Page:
Modulating the microbiome for more environmentally friendly animal husbandry

With increasing awareness of climate change, there is now an urgent need for strategies to reduce our impact on the environment. Sustainable agricultural production is a goal for many who seek a healthy environment and efficient systems while ensuring profitability and food security. One of the ways in which ruminant livestock production systems negatively impact the environment is through methane production, a natural by-product of enteric fermentation. Methane is one of the greenhouse gases that contribute to climate change and is produced by methanogenic archaea (methanogens) in the rumen.

Innovative approaches have been explored to reduce emissions from livestock, while numerous studies have sought to identify the sources of variation in methane production between animals. Specific microbial communities have been associated with greater methane emissions, while the concept of a “methane breeding value” was developed to enable the selection of low-emission animals for breeding. It is hoped that these strategies will complement other efforts to minimize the environmental impact of production, such as the practice of precision agriculture.

What BaseClear offers

BaseClear provides the metagenomics sequencing and bioinformatics technology needed to explore these innovative ideas and elucidate how the gut microbiome affects methane output, nitrogen utilization and feed efficiency. Harnessing this knowledge could lead to interventions which modulate the microbiome to better protect the environment, through changes in management practices, feed additives and genetic selection. With our expertise in study design and microbiome sampling and sequencing, we can support you from study conception to reporting, to help you create a healthier world.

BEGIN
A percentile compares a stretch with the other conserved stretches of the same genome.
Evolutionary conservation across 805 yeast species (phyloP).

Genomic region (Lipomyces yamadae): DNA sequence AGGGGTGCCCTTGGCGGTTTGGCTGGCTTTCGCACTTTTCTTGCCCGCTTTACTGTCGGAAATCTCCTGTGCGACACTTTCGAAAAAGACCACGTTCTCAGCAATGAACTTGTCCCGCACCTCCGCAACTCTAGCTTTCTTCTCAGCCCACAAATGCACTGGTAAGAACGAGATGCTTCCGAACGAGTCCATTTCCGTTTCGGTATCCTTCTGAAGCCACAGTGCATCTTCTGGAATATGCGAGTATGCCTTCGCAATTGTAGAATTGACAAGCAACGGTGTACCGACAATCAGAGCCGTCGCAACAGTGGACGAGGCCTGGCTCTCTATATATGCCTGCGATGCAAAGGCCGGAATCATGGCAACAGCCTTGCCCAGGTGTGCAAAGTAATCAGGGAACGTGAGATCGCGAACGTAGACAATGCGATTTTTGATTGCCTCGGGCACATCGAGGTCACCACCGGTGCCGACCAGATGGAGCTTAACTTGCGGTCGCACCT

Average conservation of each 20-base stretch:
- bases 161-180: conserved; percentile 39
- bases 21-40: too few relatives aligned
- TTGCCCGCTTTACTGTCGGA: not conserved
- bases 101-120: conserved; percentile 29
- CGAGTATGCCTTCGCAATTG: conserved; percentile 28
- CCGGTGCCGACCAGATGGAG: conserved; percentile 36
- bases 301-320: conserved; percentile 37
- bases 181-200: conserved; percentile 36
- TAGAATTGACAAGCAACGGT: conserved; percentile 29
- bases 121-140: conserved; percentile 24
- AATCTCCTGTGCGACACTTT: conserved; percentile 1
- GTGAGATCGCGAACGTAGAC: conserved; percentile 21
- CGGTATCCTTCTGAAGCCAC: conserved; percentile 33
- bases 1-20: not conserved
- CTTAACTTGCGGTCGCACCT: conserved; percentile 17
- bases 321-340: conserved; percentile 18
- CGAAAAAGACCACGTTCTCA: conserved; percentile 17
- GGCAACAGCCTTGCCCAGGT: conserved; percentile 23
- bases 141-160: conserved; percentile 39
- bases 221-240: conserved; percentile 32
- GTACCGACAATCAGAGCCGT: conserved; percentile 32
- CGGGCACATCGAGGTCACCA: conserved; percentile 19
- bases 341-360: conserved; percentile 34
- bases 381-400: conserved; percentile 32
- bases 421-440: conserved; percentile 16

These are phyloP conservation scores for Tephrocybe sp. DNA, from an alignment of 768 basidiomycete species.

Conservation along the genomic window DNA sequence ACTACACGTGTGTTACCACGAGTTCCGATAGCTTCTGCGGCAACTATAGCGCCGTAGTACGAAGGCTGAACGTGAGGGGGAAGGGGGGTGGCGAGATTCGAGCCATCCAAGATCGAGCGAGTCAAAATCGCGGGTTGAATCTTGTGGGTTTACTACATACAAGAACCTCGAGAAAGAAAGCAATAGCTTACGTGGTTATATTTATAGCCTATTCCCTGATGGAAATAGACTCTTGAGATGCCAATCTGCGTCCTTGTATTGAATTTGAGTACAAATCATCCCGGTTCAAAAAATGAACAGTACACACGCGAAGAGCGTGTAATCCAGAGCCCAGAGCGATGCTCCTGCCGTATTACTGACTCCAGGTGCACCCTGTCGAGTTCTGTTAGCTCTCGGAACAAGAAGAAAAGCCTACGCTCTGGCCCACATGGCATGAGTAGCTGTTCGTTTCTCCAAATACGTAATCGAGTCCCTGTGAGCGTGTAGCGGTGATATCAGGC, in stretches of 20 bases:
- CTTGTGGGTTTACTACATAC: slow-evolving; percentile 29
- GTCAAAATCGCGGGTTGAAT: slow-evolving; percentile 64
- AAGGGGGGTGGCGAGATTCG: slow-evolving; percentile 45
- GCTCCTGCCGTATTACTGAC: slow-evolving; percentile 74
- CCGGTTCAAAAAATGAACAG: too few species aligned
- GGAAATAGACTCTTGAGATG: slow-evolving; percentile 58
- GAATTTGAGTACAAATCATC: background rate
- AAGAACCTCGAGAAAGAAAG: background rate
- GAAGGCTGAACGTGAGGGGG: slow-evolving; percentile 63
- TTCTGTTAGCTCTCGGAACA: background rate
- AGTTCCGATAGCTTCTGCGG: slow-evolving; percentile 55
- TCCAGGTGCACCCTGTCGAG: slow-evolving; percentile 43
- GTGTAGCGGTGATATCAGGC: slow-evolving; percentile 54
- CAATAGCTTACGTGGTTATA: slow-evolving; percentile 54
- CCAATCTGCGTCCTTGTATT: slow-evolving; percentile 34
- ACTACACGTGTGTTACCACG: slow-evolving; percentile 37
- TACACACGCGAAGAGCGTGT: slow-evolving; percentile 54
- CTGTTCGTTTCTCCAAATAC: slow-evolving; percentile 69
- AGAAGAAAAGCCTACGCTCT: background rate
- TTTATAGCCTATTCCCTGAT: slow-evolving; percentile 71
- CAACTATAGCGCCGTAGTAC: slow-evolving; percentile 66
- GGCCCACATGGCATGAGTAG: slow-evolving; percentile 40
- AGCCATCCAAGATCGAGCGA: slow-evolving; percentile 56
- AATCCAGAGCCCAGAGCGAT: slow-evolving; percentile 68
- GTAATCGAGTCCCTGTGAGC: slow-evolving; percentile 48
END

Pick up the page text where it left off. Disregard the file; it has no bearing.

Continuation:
Methane metabolism pipeline

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Meet Emma Hernandez-Sanabria!

With an international career spanning five countries, working in academia and for industry, Dr. Emma Hernandez-Sanabria brings a wide range of experience into her position as Product Manager in Animal Health and Performance. She combines knowledge about the microbiome of production animals with strong teamwork and mentoring skills to assist animal nutrition clients. Emma works in close collaboration with product managers and other stakeholders to develop products related to the microbiome of livestock. Microbial technologies offer distinctive opportunities for sustainable agriculture and livestock production. She explains: “The European Union has a major role to play in addressing global food and nutrition security. My experience in host-microbe interactions and with horticultural crops can support innovation to improve and safeguard animal health and welfare, thus promoting sustainability.”

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